The Transfiguration

everything is sacred

Movement of the Day #2472

with 2 comments

Movement of the Day #2472

More and more over the past few years I’ve come to view creative works – books, movies, music, video games, comics – as the product of a fellow human, something personally crafted, driven by inspiration and flawed like every person is, rather than as something materialized from the void by deep magic. Even if I am not as much of a creator, I’m seeing artists as peers, and the things they make as part of the lives they live, and that’s letting me appreciate creative pieces in a different way.

Through the creator of the PICO-8 I learned about this game, Strawberry Cubes, in which the world is constructed of cellular automata, growing and shifting in an aesthetic that straddles the line between mechanical and organic. You need to see it in motion to appreciate it; for a game working with such a simple palette it’s very eerie.

Loren Schmidt kept using the hashtag #altgames, which I’d never heard of, so I did some exploring. It turns out to be something of a subset of Indie game development; there seems to be a community growing around the concept, but it’s so young that most of the explanations online are made of clouds of Twitter messages.

@erichermit says: to me it’s like, making the game you want to play or tells the story you want tot ell w/o compromising for wide appeal?

@lectronice says: #indiedev is for people who want to make games to live, #altgames is for people who want to live to make games.

@inurashii says: To me, #altgames are works with alternative audience goals. They may be for a niche, or everybody, or the author themselves… …but the goal of #altgames is, in my belief, to evoke an emotion or set of emotions in the audience(s). To make them feel something.

(These tweets found here)

In short, these are games made by individuals driven by creative expression rather than by what’s profitable in the gaming industry. Altgames are tiny worlds to explore, or encapsulated emotions, or just an aesthetic to submerge yourself in for a moment, and I think that’s wonderful.

A lot of altgame talk discussed the economic difficulties of it: creators who want to create something that pretty much by definition is not marketable, that will appeal to only a few people (but hopefully resonate deeply with some of them). The quandary is how we go about supporting creators like this, who are working so hard in such a niche field.

There is also a strange sort of moral question to it – should these people even be spending so much time on work that few others will appreciate? It would have been an absurd use of time long ago, when every hand was needed for communities to survive, but we are reaching a point where very little human labor will be necessary to support everyone, and on that path to a post-scarcity economy, artist exploration will be so important.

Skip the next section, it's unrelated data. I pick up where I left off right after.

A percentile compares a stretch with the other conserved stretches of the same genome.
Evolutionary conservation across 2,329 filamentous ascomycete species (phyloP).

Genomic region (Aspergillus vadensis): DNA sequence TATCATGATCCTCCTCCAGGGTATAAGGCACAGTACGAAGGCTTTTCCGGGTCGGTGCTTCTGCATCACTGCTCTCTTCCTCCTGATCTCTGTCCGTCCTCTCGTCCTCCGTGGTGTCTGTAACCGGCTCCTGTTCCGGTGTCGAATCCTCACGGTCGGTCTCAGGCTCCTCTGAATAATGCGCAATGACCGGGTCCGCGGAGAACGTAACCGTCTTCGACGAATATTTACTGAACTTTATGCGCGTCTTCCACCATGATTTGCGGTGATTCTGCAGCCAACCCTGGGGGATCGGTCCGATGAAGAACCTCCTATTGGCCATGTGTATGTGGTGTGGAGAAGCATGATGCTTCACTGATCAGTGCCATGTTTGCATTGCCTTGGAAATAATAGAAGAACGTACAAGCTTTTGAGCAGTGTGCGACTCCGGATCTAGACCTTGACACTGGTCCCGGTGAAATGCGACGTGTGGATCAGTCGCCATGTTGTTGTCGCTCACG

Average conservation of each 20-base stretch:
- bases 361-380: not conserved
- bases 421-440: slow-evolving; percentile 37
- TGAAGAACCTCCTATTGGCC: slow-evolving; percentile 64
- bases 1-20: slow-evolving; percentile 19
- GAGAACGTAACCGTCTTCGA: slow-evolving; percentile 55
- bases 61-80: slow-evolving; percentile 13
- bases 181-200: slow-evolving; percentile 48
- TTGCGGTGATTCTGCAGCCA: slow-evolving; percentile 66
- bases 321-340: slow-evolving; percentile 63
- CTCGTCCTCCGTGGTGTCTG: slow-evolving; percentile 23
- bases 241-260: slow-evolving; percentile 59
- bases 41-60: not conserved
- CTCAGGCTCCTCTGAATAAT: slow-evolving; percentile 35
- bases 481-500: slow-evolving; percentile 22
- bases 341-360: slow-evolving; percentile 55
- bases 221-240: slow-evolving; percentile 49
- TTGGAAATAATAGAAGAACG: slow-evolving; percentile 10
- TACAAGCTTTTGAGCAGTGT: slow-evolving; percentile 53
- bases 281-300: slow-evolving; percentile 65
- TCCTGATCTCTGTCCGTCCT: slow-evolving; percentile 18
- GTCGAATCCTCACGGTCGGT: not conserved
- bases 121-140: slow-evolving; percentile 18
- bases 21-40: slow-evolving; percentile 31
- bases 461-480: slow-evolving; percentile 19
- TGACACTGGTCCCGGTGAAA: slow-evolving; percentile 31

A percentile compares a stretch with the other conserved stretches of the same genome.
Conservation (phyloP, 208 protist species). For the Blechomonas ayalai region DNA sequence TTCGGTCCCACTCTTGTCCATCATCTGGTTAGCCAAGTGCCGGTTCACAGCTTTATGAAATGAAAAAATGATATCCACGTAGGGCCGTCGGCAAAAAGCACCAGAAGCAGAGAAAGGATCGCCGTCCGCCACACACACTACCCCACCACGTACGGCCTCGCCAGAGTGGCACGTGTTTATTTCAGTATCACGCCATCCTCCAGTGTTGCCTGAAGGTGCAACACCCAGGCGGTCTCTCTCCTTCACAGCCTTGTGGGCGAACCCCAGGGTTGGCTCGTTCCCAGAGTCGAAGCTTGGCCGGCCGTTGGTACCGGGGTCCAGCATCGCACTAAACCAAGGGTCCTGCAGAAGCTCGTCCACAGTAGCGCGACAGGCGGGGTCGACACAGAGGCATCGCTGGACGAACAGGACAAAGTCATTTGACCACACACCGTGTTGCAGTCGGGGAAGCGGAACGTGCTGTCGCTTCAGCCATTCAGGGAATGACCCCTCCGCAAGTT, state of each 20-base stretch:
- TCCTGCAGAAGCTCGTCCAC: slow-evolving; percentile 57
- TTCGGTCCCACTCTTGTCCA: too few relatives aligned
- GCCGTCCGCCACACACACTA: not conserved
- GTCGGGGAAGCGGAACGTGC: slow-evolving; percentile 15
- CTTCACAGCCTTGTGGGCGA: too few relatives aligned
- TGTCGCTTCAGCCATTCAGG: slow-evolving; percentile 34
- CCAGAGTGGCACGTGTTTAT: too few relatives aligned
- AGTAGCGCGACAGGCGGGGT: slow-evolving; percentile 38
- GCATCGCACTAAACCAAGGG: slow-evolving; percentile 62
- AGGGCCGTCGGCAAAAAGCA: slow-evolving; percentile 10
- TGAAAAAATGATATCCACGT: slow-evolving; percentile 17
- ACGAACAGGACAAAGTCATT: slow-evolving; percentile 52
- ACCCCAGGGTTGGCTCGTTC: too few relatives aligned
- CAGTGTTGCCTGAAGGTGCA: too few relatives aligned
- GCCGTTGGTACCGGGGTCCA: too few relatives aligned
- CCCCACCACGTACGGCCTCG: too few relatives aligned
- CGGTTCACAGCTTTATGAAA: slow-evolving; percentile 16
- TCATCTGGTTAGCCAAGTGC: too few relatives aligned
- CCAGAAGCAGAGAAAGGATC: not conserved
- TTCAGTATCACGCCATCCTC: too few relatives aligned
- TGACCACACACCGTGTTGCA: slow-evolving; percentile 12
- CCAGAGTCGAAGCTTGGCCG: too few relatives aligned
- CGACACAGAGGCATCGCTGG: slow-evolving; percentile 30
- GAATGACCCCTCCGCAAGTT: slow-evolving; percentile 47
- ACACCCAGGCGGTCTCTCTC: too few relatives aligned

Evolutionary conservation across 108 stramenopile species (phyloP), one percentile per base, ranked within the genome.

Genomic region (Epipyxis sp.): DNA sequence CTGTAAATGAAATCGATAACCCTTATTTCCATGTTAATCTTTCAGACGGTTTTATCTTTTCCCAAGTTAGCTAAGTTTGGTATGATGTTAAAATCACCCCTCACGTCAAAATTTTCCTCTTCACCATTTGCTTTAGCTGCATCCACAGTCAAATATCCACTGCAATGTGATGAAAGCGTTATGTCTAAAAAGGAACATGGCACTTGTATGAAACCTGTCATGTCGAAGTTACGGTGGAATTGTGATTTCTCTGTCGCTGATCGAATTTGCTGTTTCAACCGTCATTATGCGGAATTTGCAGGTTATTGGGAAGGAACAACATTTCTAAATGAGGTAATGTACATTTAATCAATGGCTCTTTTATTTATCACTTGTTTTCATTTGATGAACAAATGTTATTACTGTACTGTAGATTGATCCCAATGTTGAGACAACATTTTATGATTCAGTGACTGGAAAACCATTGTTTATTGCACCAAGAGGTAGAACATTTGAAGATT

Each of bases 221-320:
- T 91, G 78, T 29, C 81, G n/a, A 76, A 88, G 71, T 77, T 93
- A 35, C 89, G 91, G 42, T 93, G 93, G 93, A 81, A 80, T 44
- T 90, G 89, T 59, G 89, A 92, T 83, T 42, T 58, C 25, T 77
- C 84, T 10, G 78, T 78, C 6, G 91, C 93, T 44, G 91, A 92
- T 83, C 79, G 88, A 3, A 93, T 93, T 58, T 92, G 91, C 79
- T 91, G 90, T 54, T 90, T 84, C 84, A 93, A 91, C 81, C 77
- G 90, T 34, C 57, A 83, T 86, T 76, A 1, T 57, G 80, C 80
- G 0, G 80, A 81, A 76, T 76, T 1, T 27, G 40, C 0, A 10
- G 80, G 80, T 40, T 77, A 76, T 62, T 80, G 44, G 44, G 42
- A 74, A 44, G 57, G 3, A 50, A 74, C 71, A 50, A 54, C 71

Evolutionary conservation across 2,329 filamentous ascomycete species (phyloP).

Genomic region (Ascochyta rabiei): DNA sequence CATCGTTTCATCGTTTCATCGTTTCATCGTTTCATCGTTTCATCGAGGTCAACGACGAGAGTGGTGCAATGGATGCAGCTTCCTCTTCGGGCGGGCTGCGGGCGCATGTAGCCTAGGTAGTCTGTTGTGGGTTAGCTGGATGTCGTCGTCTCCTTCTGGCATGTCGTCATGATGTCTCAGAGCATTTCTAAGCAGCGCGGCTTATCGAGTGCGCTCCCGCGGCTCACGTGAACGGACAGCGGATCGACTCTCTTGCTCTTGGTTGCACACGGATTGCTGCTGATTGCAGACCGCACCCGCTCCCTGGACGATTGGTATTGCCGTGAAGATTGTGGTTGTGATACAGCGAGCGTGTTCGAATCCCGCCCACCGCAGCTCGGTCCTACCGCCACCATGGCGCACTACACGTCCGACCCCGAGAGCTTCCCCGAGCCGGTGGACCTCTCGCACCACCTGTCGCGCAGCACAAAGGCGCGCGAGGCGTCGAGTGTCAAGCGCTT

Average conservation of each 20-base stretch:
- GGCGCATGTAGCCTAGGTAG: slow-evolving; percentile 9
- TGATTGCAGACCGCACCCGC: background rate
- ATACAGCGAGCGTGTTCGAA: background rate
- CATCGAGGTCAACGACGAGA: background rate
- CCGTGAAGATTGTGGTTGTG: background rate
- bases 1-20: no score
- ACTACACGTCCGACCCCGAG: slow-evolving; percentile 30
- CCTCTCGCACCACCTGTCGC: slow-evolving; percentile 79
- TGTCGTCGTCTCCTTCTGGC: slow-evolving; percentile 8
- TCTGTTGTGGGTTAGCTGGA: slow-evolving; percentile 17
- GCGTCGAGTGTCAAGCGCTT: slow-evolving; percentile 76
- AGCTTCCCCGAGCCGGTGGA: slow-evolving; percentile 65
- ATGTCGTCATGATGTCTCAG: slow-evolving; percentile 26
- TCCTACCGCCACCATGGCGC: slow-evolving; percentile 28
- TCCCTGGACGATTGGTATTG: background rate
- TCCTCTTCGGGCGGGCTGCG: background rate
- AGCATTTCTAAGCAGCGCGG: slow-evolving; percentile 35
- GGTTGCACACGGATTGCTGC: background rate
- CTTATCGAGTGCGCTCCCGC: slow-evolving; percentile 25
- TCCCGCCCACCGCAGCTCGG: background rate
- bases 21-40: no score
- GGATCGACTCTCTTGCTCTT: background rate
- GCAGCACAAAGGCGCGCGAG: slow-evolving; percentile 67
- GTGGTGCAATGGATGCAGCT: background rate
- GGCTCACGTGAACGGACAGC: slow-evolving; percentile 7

I want to create, too; but I have decided thus far to be practical about things, to make a decent living instead of dedicating all of my time to creating. This does free my from a lot of economic stress, and in my remaining free time I can still make things – albeit slowly. What’s more, I afford to help support these other creators. Strawberry Cubes comes out on Thursday, and I’m looking forward to seeing what strange worlds Loren Schmidt has crafted.

circus
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Written by Umbrella Man

June 30, 2015 at 12:23 am

Posted in games, pixels, ruminations

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2 Responses

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  1. I totally hear you on the post-scarcity artistic exploration. I’m more than ready to be a part of that, but, of course, it’s still on the horizon for now. I’m in the same boat as you: at an economically sound job so I can afford to pursue my interests on the side. It’s tough, though. I find my attention is sometimes spread too thin to really make any progress. That can be frustrating :/

    These types of projects have always captivated me with their charm. Lauren may have told you about the Pocket Operators that I recently bought – tiny circuit boards powered by AA batteries that can produce a pretty wide range of chirps and bleeps. I find the same sort of charm in the local indie music scene, full of talented musicians who may never achieve national fame but deserve to be acknowledged for their efforts.

    It makes me really happy to have the opportunity to support stuff like altgames 🙂

    Connor Freer

    June 30, 2015 at 5:25 am

    • Aye, so many projects to do, and so little time for any of them!

      Reading about altgames, I found them compared a lot to punk music, which was its own indie scene a while ago, I think.

      I’ll have to take a listen to what you make with those pocket operators~

      Umbrella Man

      June 30, 2015 at 10:35 pm


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